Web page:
Last week we explored DHEA, the hormone that helps keep cortisol in check among other things. If you didn’t get a chance to read it you can catch up here. Cortisol is a hormone you may have heard swung around the traps as if it were the Coca-Cola of neurotransmitters – that is, it’s not one bit good for you. But as you’ll learn, it’s quite the contrary. Cortisol is one of the many hormones we all need that performs many functions we must tap into to survive. The issue of modern living is that cortisol is way too often out of control, much like King Kong on a bad day.
Cortisol, produced by your adrenal glands which sit above the kidneys, is that hormone that helps to manage things like digestion as it regulates hunger and cravings. It’s also important to regulate blood pressure, our sleep/wake homeostasis AND where you might have heard it mentioned most, it’s ability to help us cope with stress.
Cortisol isn’t exactly the bad guy.
Cortisol goes to work by helping to raise your glucose and send the surplus packing, to the liver. So under stress, cortisol gets the signal to pump up the glucose through a process called glycogen storage, which helps to give you energy. Fact is, if your body can’t meet the demand of your cells glucose needs, you’ll begin to keel over.
It’s known as a glucocorticoid – meaning it falls under the group of hormones all with the main aim to raise glucose.
It’s is able to weave it’s magic in three ways. It raises blood sugar, regulates inflammation and it increases blood pressure all to get a job done – that is, to help us cope with stress and to help save you from danger like being hit by a car or being chased by a bad guy.
The truth is, stress isn’t actually bad. We all need a little. It gives us a sense of purpose and raises our motivation. It helps us get jobs done and also should help us feel a sense of satisfaction once we complete any task we throw in the mix. Let’s be honest, stress isn’t avoidable BUT as modern day humans we are experiencing increased stress like never before. Thing is, cortisol is most certainly meant to be released, just ideally infrequently, to kick start the alarm bells and get us out of danger or help us cope with terrible news. As a pattern however, this isn’t necessarily what we are seeing in modern day life, where stress is high and constant and cortisol therefore has to keep up, being released frequently to cope.
Cortisol is part of your fight or flight response.
So why is it that we hear about cortisol in such a bad way? Cortisol is a catabolic hormone. Catabolic hormones are in fact the only hormones that increase from our mid-thirties and beyond. Problem is that this type of hormone breaks down muscle tissue, which sees things like muscle mass and strength, metabolism and the overall shape of our body possibly take a turn sideways especially when it’s running the show. For many of us, high cortisol is propelling us in this direction.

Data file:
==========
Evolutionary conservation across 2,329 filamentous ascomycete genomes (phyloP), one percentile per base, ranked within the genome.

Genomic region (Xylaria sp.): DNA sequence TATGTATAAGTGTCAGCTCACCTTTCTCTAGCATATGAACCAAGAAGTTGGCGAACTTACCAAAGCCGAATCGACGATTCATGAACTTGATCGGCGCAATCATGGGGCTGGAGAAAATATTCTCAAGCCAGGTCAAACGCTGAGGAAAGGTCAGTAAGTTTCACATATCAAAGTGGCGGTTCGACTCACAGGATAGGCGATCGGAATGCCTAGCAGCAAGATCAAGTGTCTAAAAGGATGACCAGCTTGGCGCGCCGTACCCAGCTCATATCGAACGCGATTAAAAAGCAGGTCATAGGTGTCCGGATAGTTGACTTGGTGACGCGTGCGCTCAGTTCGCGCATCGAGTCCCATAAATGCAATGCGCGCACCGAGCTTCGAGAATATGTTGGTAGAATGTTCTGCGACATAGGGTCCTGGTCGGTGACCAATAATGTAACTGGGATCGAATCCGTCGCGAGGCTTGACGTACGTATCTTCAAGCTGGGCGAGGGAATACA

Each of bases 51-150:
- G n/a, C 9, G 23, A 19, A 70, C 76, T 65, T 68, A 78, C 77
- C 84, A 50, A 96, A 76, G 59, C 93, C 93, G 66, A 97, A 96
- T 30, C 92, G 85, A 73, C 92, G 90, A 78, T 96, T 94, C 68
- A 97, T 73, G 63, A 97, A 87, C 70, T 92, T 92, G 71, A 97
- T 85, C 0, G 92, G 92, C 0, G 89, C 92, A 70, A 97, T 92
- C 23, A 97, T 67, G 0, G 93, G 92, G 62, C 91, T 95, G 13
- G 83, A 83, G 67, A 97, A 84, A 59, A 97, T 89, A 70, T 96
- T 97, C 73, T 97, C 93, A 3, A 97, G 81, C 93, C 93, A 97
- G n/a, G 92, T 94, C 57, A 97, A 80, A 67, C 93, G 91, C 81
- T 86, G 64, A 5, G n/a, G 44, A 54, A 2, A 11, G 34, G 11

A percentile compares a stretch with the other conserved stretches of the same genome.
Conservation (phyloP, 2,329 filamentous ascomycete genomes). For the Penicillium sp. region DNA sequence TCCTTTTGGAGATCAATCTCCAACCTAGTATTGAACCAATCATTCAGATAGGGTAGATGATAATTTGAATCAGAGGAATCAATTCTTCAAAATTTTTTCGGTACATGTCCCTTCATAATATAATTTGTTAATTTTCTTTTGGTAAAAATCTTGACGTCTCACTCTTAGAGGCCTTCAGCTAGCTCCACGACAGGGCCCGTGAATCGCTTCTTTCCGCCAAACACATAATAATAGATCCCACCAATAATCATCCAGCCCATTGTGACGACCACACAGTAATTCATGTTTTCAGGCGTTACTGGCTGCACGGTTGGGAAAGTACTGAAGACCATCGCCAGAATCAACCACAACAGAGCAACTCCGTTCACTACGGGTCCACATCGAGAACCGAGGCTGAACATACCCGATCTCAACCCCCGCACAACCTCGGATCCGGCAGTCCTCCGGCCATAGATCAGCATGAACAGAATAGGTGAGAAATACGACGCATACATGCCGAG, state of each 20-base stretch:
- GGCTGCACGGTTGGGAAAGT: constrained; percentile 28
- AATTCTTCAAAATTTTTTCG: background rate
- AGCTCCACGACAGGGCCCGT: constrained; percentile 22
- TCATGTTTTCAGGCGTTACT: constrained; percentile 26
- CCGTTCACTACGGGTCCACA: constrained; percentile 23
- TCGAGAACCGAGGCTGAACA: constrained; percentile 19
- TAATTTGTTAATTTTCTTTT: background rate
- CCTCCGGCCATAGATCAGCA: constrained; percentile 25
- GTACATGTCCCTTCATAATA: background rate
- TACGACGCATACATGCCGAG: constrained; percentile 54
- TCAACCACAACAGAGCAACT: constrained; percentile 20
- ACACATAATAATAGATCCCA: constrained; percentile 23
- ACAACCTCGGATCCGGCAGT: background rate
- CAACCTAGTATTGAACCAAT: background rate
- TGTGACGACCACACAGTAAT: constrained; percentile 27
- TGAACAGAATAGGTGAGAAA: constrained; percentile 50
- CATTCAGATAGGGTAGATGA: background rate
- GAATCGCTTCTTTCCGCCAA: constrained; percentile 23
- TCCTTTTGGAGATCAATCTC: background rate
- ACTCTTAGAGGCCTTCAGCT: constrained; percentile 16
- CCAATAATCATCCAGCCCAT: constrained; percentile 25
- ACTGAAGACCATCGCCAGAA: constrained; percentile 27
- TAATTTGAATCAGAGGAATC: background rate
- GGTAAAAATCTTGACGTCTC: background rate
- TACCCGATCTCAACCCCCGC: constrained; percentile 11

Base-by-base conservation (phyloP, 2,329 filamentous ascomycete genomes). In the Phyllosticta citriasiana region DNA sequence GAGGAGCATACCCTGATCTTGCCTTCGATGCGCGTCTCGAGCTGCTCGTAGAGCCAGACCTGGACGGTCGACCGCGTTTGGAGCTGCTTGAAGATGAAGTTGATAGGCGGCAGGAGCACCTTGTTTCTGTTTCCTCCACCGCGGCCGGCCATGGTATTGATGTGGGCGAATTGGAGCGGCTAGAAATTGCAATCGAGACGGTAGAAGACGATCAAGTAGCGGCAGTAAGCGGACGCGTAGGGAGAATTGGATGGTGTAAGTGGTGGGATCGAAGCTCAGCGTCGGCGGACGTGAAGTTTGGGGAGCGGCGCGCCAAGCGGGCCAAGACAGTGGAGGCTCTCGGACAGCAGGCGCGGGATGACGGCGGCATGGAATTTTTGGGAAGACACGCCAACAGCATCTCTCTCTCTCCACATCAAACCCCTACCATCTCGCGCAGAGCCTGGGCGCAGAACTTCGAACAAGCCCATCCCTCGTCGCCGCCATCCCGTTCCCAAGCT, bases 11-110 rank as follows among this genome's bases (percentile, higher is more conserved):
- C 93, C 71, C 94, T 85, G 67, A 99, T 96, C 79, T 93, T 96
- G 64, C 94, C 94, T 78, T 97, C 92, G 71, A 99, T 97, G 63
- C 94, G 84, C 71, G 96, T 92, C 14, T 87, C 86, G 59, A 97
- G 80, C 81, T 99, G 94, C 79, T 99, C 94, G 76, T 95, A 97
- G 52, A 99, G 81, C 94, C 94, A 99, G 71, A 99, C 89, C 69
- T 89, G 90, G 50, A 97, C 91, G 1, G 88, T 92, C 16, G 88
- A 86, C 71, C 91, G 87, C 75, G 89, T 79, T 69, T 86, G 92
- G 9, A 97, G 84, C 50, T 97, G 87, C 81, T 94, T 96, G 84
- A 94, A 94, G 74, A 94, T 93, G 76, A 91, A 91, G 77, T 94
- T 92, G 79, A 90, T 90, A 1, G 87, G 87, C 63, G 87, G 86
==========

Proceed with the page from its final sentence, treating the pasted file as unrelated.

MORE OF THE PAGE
Sadly, it doesn’t stop there. Excess cortisol tends to steer us towards weight gain, the stubborn kind that’s impossible to shift whilst the stress is still feeding the cortisol release. Excess oestrogen in the body will also impact cortisol and eventually pull the break on progesterone, since high levels of cortisol will block your progesterone receptors. This means oestrogen continues to run rampant alongside high cortisol – it’s like a pack of crazies on the loose!
Your cortisol needs you to pull the brake – stat.
Just this week I was privileged to present at an event alongside Dr Damien Kristof. He spoke about the realities of our ever-spiralling stress levels and how we continue to add to the pile each and every day, setting a new bar each time we don’t try and address our stress each day. Our body continues to adjust to its new norm, meaning we eventually end up feeling like a rubber band, stretched to full capacity and some.
There isn’t a magic bullet to addressing your possible crazy out of control cortisol other than assessing your stress – remembering stress looks like the following and more:
+ poor digestion/compromised gut health
+ ability to detoxify
+ environment – both chemicals in our environment, a messy environment or a toxic environment from bad relationships
+ nutrient lacking diet
+ toxic lifestyle
+ unresolved emotions
+ unkind thoughts, on repeat
I get it – the list is overwhelming. As always I have a couple of solutions for you.
First and foremost, there are a gazillion things that can turn on your stress response aka your ‘fight or flight’, but only one thing that can turn of that parasympathetic response – and that’s breath. Just 5 belly breaths is enough for most of us to turn things down and flip us back into ‘rest and digest.’ That’s where our body likes to be, unless we’ve tried to trick it into something else.
In my e-course, Debunking Stress, I dig deep into these factors – what’s driving stress, how you can identify your own stress and what you can do to help your body cope better. You can check that out here. Debunking Stress is a 2 hour lecture style ecourse where you will hear from people who are no stranger to stress, like Bianca Dye, who openly talks about her own battles. We dig deep into how you can turn down the cortisol and gain better balance in your own life. It’s just $57 and you can watch it from your couch!
What better way to unwind than on your couch!